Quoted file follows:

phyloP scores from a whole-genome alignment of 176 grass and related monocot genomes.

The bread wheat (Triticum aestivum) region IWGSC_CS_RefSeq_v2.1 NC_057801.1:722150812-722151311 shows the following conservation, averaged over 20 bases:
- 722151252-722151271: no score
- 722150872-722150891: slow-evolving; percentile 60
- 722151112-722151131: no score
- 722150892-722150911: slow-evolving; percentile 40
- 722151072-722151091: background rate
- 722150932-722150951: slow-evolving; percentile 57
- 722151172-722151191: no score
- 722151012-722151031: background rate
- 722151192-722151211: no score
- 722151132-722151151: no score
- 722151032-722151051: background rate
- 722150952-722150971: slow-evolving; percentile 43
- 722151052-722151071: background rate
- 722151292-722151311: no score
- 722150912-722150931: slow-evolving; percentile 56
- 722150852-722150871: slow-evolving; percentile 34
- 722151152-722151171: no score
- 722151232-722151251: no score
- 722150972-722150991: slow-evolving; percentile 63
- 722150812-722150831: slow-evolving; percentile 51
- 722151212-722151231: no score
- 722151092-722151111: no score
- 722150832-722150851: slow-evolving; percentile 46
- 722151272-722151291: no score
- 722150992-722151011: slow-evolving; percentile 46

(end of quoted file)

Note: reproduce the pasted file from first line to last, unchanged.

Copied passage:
phyloP scores from a whole-genome alignment of 176 grass and related monocot genomes.

The bread wheat (Triticum aestivum) region IWGSC_CS_RefSeq_v2.1 NC_057801.1:722150812-722151311 shows the following conservation, averaged over 20 bases:
- 722151252-722151271: no score
- 722150872-722150891: slow-evolving; percentile 60
- 722151112-722151131: no score
- 722150892-722150911: slow-evolving; percentile 40
- 722151072-722151091: background rate
- 722150932-722150951: slow-evolving; percentile 57
- 722151172-722151191: no score
- 722151012-722151031: background rate
- 722151192-722151211: no score
- 722151132-722151151: no score
- 722151032-722151051: background rate
- 722150952-722150971: slow-evolving; percentile 43
- 722151052-722151071: background rate
- 722151292-722151311: no score
- 722150912-722150931: slow-evolving; percentile 56
- 722150852-722150871: slow-evolving; percentile 34
- 722151152-722151171: no score
- 722151232-722151251: no score
- 722150972-722150991: slow-evolving; percentile 63
- 722150812-722150831: slow-evolving; percentile 51
- 722151212-722151231: no score
- 722151092-722151111: no score
- 722150832-722150851: slow-evolving; percentile 46
- 722151272-722151291: no score
- 722150992-722151011: slow-evolving; percentile 46